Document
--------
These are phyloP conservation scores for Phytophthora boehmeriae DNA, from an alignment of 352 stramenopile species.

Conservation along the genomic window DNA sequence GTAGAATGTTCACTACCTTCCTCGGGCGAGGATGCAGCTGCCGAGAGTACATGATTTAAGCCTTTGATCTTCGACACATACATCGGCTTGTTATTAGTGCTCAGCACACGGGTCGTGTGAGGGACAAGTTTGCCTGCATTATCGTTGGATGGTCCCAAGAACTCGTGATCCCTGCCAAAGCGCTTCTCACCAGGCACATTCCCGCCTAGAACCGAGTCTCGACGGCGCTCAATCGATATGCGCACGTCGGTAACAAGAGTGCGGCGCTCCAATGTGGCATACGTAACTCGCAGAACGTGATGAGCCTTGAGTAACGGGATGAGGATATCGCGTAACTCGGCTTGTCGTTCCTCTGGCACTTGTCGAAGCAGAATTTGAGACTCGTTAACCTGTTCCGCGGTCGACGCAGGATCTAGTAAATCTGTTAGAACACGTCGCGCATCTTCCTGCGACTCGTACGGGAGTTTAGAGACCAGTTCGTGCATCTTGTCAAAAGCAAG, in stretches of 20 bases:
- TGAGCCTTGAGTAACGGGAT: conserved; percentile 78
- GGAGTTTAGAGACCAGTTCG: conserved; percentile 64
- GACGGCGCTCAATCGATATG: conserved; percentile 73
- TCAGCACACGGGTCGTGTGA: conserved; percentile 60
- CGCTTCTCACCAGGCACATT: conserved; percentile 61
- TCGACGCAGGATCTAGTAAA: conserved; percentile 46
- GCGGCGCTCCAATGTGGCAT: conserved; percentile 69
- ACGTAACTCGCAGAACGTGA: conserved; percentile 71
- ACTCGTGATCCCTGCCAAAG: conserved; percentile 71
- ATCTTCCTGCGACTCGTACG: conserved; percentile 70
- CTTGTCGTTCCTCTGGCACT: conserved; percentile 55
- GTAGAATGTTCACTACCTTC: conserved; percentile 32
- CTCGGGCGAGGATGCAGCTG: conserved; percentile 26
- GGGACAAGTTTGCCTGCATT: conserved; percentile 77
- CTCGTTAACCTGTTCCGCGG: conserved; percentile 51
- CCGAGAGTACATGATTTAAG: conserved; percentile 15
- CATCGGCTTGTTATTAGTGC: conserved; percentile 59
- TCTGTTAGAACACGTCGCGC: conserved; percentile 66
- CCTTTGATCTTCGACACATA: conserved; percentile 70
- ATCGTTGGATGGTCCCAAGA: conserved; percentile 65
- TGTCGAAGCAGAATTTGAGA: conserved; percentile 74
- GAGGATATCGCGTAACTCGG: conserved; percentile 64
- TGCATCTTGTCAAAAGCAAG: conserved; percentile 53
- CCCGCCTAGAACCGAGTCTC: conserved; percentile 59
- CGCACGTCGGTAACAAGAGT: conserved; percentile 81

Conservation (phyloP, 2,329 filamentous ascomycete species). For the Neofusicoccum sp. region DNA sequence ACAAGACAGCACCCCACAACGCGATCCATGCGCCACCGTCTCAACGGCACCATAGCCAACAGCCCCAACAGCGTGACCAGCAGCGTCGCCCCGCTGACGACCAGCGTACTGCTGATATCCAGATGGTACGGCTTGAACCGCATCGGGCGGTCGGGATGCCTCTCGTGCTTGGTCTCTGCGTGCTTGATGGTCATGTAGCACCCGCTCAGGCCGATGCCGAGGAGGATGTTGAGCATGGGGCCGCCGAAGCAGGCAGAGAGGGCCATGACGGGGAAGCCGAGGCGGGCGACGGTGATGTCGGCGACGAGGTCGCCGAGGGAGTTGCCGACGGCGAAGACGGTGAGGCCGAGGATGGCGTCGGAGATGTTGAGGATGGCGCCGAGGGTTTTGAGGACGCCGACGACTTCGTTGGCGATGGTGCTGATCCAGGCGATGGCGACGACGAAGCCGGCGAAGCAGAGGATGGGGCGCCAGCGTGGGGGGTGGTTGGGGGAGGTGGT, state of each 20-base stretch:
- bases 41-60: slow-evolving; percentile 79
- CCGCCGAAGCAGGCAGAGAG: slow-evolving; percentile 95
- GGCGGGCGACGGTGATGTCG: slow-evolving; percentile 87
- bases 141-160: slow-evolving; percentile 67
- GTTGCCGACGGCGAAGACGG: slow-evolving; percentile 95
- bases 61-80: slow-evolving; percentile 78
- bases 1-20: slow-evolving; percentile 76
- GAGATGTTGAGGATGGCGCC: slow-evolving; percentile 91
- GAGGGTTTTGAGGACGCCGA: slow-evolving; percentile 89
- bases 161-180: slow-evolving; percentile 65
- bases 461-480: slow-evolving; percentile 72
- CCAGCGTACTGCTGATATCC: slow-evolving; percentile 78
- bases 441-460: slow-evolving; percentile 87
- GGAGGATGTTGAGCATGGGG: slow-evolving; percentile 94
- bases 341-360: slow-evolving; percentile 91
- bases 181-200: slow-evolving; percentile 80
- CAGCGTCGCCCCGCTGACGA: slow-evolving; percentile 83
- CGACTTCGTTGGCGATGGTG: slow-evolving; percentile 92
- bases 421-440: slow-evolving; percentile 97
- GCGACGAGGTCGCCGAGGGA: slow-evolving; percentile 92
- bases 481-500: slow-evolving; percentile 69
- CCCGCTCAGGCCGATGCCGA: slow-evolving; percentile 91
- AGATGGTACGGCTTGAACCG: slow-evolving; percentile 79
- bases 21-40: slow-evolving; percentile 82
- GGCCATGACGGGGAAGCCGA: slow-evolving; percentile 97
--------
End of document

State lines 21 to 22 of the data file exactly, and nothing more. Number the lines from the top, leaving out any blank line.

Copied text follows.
- CCTTTGATCTTCGACACATA: conserved; percentile 70
- ATCGTTGGATGGTCCCAAGA: conserved; percentile 65